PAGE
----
I suggest a campaign about ...

Pre payment utility meters.

I pay £240 a year standing charge/rent for the pleasure of having these meters. Thats on top of a higher rate tariff and being unable to shop around for the best deals. These meters are normally in low income households. The standing charge should be scrapped it is unfair and effecting some of the poorest and most vulnerable people in society.

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    Paul PricePaul Price shared this idea  ·   ·  Flag idea as inappropriate…  ·  Admin →

    3 comments

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      • LynLyn commented  ·   ·  Flag as inappropriate

        I am on gas and electricity pre-payment meters and British Gas do not charge me a Standing Charge.

      • JPrestonJPreston commented  ·   ·  Flag as inappropriate

        To really make in roads in to alleviating fuel poverty we need to lobby government to push for variable VAT rates on domestic fuel at the EU level.

        I have suggested those using below 80% of average consumption be 0% VAT rising to 20 to 25% for those using 200% or more of average consumption. Again middle income families would see no change and even the top income decile groups rarely get above 200%.

        At the very least it would provide extra revenue for fighting fuel poverty and should encourage those who use more to be more proactive and mindful of their consumption.

        I suspect much of Eastern Europe with older housing stock and the Mediterranean countries who are seeing high unemployment and economic problems would also back the opportunity to raise revenue from those who can afford to pay while creating jobs in insulating (or cooling) the poor.

      • JPrestonJPreston commented  ·   ·  Flag as inappropriate

        I agree. I have posted a similar campaign idea pointing out that the average fuel consumption is made up of nearly one third by the standing charge based on DECC's latest fuel poverty report using 2010 data.

        In 2010 average fuel consumption costs for the lowest income decile group was £750 on a mean income of £8,600 ie housing benefit plus JSA.

        One third of this would now be made up of the standing charge. Redistributing the standing charge so that it was included in the unit price would ease fuel poverty for all those affected but would no way eradicate it.

        This group under heat their homes by an average of 41% of modelled needs.

        It gets me that one small not for profit company can run a billing company with such a model but the big six can't. You state £240 per annum Scottish Powers standard credit is around £235 dual fuel yet coops is £63 per fuel.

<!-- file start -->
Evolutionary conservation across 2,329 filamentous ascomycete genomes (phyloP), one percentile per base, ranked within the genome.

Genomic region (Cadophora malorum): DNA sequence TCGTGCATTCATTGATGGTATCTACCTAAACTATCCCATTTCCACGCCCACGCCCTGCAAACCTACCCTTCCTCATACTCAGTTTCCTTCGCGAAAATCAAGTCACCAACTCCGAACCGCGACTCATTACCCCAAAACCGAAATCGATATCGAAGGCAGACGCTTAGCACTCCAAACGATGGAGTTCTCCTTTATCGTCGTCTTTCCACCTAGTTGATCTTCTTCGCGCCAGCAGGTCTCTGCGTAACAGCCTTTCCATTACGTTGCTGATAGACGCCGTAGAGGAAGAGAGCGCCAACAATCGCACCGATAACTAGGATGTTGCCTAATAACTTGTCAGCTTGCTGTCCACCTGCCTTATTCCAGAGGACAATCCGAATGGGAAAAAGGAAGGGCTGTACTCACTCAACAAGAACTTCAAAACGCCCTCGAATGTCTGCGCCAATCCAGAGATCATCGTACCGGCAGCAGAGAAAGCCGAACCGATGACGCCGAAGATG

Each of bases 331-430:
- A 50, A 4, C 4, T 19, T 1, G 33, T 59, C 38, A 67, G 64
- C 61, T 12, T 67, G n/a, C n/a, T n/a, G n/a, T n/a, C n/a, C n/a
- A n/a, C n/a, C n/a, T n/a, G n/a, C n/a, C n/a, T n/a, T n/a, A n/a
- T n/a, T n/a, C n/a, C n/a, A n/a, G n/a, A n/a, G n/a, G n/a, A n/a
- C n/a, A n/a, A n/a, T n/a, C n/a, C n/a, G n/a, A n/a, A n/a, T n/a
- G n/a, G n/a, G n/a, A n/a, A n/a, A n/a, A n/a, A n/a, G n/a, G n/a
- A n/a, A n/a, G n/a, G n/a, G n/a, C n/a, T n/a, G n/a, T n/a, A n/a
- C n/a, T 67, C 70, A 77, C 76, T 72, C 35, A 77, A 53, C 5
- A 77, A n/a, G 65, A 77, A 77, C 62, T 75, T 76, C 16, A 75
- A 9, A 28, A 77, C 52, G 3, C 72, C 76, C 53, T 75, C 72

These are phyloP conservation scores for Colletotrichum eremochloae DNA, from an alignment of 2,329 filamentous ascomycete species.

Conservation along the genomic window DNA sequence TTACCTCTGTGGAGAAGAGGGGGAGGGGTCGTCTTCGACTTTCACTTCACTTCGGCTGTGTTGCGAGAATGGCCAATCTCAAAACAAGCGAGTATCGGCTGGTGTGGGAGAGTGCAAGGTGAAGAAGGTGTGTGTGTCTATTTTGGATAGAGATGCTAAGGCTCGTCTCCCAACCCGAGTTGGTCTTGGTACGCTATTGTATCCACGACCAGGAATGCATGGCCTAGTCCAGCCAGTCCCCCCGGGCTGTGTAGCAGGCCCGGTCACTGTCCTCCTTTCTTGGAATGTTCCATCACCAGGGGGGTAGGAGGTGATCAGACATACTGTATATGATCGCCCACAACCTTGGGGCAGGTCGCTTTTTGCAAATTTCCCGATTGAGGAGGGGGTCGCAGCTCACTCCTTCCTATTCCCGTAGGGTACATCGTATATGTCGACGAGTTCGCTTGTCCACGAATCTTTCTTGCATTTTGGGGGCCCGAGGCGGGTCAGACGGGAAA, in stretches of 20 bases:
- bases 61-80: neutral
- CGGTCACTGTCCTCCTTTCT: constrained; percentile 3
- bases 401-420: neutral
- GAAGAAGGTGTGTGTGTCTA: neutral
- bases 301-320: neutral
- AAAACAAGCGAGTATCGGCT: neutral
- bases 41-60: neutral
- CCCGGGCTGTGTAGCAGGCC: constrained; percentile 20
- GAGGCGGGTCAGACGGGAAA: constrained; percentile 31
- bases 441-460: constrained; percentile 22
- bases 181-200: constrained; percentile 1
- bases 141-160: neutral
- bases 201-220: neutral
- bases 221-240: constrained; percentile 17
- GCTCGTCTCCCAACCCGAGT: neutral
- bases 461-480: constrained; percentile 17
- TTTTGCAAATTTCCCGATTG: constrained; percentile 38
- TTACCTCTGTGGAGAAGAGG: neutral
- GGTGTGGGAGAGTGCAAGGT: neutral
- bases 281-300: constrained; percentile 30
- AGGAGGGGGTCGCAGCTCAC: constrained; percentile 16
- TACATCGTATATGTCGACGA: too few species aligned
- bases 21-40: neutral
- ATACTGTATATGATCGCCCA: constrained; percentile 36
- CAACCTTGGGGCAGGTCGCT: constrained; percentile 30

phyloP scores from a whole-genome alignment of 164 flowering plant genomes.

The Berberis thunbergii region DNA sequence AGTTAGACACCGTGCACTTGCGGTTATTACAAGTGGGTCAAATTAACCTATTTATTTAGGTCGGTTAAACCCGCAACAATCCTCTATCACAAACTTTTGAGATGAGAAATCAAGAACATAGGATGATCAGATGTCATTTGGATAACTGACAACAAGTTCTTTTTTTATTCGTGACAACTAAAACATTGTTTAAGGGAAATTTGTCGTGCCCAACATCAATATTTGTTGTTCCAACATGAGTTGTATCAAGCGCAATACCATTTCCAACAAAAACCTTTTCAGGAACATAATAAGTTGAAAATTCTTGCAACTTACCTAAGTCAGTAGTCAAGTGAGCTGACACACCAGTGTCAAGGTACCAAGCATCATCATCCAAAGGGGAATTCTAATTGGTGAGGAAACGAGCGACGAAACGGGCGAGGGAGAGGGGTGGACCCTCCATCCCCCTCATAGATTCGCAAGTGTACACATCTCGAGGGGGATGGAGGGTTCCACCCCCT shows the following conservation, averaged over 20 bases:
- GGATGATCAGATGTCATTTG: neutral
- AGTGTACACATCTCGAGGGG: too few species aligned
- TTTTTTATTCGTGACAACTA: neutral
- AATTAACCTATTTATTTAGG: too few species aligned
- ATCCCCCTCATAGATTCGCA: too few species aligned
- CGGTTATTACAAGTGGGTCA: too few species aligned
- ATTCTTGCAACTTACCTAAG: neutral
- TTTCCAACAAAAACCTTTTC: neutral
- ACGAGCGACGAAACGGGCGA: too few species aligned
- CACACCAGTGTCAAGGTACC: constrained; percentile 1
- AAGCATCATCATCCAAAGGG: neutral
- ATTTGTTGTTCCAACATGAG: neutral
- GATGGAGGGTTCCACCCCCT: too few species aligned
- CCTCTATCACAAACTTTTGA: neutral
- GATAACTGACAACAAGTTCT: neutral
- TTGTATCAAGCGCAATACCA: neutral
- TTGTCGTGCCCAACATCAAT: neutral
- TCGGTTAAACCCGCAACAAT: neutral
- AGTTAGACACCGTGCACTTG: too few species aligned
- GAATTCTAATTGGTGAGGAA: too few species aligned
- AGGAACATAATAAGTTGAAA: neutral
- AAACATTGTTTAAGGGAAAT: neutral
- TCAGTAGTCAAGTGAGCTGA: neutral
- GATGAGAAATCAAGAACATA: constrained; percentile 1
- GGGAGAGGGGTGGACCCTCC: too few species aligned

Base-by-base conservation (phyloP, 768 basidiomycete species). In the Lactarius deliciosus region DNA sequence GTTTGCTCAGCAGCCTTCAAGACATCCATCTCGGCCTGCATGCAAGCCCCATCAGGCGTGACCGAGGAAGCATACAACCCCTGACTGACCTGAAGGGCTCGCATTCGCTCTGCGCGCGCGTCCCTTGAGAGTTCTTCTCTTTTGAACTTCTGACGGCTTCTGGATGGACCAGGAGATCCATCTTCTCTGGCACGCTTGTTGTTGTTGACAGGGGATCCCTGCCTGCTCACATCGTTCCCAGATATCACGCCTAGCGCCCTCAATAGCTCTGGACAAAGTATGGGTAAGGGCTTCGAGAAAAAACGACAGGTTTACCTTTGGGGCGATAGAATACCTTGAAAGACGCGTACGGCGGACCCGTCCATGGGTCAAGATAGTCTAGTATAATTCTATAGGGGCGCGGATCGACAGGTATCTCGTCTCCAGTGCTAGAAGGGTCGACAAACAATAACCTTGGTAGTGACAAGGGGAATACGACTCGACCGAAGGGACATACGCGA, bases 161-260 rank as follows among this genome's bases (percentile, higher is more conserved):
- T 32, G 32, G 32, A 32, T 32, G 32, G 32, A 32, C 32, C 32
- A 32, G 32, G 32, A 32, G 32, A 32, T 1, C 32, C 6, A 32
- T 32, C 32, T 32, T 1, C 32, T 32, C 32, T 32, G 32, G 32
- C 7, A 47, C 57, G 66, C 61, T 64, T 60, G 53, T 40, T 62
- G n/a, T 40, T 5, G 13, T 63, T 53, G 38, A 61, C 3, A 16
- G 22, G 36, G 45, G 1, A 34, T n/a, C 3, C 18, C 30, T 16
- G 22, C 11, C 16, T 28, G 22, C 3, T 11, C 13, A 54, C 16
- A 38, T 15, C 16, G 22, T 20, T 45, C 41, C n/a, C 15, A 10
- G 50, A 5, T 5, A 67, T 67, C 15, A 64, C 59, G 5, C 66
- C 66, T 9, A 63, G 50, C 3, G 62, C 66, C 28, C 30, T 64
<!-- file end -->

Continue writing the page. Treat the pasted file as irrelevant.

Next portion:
If the standing charge is the cost of transmission how come it varies depending on supplier and tariff?

        It seems those on standard credit and prepayment are being used to subsidise other tariffs.

        Including the standard charge with unit prices would benefit all below average users, would make little difference to middle income families and push most of the costs of transmission on to those who use more.

        It is a myth that the poor use more energy.

        a) The majority of them, 80% of the lowest income decile group iirc (needs confirmation), don't have the money to put in the prepayment meter much of the time.

        b) The fuel poor are adept through necessity to conserve energy by modifying their behaviour.

        c) Those who earn more have larger homes and can afford to use more and kick about in a t-shirt in the middle of winter.

        The relationship between income and energy use is clear in DECC's report on fuel poverty which shows a positive correlation.

        For many people on prepayment and standard credit the standing charge effectively wipes out the winter fuel allowance.

        This would be worse for those who on standard credit fall foul of the prompt payment and eventually the dual fuel discount if they are unable to pay on time.

        This creates exit barriers to switching energy supplier and likely leads to a court case and installation of prepayment meters.

        To get off prepayment meters there is likely a charge for changing the meters back and barriers to making early repayments on the debt so they are less able to switch providers.

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